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Citrus ID

 

Lee

 

Synonyms

 

None

Cultivar or taxon

 

Citrus reticulata Blanco (sensu Swingle and Reece 1967, Mabberley 1997, 2004; sensu Tanaka sec. Cottin 2002); Citrus clementina hort. X Citrus x tangelo J.W. Ingram & H.E. Moore (sec. NPGS/GRIN 2010)

Origin

 

Hodgson (1967) noted that: "This new early hybrid variety is one of three (Lee, Osceola, Robinson) resulting from a cross of Clementine mandarin X Orlando tangelo made by Gardner and Bellows of the U.S. Department of Agriculture in Florida in 1942 and released in 1959 (Reece and Gardner 1959). Lee is currently under commercial trial in Florida. Since the parent varieties respond to cross-pollination, it seems likely that the daughter varieties will respond similarly."

The Chiefland Budwood Facility (2010) provided the following notes on the cultivar (clone SPB-800-56): "Lee is a USDA hybrid, cross between Clementine & Orlando tangelo, released in 1959."

Description

 

Crown compact or dense, not weeping. First-year twig surface glabrous; second- or third-year twig surface striate; thorns absent or not persistent; prickles absent or not persistent. Petiole glabrous, length medium; wings narrow, adjoining the blade. Leaflets one, margin crenate/crenulate or bluntly toothed, shade leaflet blades flat or weakly conduplicate, sun leaflet blades weakly conduplicate. Scent of crushed leaflets mandarin-like. Fruit as broad as long or longer than broad; rind yellow (7-10), yellow-orange (11), or orange (12); rind texture slightly rough (4-5); firmness leathery; navel absent or present; flesh orange; taste acidic-sweet.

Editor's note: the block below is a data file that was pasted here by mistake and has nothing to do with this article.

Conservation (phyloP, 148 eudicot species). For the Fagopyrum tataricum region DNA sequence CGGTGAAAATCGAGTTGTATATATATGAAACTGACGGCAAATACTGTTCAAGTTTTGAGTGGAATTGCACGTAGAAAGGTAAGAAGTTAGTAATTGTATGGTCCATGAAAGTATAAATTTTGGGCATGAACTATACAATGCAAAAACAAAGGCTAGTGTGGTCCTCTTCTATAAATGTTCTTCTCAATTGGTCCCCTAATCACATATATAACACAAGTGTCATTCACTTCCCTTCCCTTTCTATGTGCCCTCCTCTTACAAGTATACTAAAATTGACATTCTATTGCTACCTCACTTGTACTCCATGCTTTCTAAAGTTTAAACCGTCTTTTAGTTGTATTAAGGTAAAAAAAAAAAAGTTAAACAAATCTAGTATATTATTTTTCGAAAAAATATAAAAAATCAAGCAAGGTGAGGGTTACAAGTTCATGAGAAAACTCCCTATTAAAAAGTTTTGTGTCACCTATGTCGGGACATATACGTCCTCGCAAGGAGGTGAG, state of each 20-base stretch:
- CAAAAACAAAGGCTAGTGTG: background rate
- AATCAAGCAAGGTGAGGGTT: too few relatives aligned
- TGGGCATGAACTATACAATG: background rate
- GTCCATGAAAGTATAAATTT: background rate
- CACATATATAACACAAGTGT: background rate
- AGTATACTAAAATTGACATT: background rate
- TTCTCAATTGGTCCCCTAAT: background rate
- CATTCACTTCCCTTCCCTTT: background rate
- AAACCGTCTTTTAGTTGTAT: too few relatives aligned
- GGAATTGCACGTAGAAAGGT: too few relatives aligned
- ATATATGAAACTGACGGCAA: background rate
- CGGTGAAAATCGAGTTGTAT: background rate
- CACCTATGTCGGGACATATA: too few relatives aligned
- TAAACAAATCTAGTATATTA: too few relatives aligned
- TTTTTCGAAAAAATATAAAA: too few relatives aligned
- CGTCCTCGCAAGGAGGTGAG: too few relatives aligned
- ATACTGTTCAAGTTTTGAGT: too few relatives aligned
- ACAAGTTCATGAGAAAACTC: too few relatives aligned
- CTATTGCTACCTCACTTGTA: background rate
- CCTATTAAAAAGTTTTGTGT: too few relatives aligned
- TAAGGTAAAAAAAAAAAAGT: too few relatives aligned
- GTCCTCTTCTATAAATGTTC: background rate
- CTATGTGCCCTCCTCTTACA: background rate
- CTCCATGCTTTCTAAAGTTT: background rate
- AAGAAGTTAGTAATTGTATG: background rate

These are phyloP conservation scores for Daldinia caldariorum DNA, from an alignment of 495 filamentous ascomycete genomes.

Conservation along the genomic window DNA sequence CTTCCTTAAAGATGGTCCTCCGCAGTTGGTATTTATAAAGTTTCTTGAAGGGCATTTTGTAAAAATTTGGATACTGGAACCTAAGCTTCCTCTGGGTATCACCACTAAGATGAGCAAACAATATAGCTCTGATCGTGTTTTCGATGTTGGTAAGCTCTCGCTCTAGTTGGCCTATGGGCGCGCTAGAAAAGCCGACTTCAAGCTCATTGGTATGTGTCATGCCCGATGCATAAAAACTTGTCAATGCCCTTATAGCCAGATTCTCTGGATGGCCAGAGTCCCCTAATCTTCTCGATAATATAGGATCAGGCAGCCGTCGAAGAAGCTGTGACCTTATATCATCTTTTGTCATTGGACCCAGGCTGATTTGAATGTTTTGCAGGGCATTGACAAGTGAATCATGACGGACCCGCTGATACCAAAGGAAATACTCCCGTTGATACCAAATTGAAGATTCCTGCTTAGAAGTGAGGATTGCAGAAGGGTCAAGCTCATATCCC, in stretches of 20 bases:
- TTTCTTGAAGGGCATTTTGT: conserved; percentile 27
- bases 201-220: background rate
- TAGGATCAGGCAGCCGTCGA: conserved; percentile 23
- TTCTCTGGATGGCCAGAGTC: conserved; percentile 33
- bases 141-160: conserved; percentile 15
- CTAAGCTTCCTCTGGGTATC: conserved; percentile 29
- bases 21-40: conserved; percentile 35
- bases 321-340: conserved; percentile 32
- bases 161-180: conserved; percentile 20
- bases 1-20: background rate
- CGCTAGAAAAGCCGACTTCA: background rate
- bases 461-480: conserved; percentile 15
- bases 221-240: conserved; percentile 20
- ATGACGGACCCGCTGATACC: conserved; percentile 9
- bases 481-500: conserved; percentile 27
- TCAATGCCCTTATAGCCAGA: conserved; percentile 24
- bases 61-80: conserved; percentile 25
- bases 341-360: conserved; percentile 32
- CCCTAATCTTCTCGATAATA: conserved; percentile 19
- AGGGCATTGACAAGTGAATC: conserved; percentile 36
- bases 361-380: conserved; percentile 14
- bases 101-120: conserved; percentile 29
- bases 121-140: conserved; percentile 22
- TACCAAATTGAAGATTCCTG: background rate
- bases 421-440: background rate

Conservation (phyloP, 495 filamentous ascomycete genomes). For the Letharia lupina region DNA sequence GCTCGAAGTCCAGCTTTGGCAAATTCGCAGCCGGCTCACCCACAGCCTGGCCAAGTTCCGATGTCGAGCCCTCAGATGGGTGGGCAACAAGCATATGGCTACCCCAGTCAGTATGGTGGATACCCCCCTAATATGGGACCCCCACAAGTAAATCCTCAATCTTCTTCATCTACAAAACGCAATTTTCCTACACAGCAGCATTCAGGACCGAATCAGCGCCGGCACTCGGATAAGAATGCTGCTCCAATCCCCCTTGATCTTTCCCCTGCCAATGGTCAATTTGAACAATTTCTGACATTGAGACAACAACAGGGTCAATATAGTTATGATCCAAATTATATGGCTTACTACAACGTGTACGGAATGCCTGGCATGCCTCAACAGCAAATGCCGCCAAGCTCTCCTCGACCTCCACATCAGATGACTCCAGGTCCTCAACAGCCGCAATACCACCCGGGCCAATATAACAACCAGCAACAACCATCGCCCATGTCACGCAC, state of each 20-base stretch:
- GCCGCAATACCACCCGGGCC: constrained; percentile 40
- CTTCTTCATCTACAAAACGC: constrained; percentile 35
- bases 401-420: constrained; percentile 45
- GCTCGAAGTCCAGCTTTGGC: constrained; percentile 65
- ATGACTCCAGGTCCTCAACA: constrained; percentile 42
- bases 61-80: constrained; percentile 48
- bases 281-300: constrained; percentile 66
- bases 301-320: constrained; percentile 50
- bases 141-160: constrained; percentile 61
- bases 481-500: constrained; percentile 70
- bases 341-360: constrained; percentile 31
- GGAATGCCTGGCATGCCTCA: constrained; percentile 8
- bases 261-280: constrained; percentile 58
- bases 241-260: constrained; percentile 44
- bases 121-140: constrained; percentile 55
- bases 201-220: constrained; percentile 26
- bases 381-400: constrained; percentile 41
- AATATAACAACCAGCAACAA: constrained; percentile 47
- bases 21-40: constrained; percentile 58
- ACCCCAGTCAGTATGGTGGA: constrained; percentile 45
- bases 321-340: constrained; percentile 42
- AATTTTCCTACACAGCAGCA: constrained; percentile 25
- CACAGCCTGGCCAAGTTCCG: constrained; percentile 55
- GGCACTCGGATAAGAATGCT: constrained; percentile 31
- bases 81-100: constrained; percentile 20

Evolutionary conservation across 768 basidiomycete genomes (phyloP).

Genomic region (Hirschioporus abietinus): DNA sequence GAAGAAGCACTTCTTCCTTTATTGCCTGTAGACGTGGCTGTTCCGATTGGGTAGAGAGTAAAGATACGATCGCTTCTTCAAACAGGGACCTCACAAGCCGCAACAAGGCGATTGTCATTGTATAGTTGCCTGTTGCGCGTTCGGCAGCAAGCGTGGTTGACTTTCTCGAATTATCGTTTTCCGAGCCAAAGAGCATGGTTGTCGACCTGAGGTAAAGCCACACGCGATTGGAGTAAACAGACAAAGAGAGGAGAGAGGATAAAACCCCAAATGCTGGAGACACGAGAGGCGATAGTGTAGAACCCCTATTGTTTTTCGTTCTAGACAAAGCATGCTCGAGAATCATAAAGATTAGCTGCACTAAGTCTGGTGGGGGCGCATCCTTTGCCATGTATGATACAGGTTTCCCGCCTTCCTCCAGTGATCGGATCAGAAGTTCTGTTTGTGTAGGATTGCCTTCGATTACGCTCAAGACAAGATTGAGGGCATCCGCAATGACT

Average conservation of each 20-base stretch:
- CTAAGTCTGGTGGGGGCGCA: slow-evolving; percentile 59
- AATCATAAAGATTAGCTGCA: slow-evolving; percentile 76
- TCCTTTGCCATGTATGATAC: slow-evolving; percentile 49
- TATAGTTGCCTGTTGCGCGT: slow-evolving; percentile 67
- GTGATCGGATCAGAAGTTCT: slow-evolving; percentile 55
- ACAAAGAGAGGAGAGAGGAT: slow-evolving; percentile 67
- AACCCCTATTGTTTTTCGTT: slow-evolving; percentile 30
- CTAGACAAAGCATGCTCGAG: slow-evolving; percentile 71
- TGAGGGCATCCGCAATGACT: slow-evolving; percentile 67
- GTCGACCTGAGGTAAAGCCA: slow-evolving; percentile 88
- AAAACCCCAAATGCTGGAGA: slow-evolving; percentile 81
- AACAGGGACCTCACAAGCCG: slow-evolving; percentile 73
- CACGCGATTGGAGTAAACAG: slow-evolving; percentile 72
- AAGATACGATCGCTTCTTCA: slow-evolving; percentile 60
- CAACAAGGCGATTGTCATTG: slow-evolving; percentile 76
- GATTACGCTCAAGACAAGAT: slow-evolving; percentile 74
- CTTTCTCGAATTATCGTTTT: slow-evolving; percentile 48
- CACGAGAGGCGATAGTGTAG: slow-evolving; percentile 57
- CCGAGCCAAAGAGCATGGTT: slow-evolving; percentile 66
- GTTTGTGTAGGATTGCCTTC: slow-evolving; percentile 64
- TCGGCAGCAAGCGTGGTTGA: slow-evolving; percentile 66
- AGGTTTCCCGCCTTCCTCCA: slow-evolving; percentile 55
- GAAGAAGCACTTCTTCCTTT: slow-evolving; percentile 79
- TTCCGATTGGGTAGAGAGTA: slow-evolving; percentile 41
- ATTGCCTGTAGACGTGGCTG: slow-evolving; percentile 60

Hodgson (1967) provided the following additional notes on the cultivar:

"Fruit medium in size, slightly oblate to subglobose; basal area slightly raised and furrowed; apex evenly rounded or slightly flattened. Rind thin, leathery, moderately adherent but readily peelable; surface smooth and glossy: color deep yellowish-orange at maturity. Segments 9 to 10, readily separable; axis large and hollow. Flesh color orange; tender and melting; juice abundant; flavor rich and sweet. Seeds numerous and cotyledons light green. Medium-early in maturity.

Tree not distinctive, nearly thornless; dense foliage comprised of medium-sized, lanceolate leaves."

The Chiefland Budwood Facility (2010) provided the following additional notes on the cultiar (clone SPB-800-56): "Early variety with large fruit that is mature before peel color develops. Seedy, 10-25 seeds, low acid, peel color delayed, alt bearing, and poor peelability. Although not required, needs pollination for best fruiting."

References

 

Chiefland Budwood Facility. 2010. 2010 Annual report July 1, 2009 - June 30, 2010. Bureau of Citrus Budwood Registration, Florida Department of Agriculture & Consumer Services, Winter Haven.

Cottin, R. 2002. Citrus of the World: A citrus directory. Version 2.0. France: SRA INRA-CIRAD.

Mabberley, D.J. 1997. A classification for edible Citrus (Rutaceae). Telopea 7: 167–172.

Mabberley, D.J. 2004. Citrus (Rutaceae): A review of recent advances in etymology, systematics and medical applications. Blumea 49: 481–498.

Reece, P. C., and F. E. Gardner. 1959. Robinson, Osceola and Lee—new early maturing tangerine hybrids. Proceedings of the Florida State Horticultural Society 72:49—51.

Swingle, W.T. and P.C. Reece. 1967. The botany of Citrus and its wild relatives. In: Reuther, W., H.J. Webber, and L.D. Batchelor (eds.). The Citrus industry. Ed. 2. Vol. I. University of California, Riverside. http://lib.ucr.edu/agnic/webber/Vol1/Chapter3.html.

Resources

 

Search for this cultivar in NCBI Entrez

 

Citrus ID Edition 2
October, 2011
idtools.org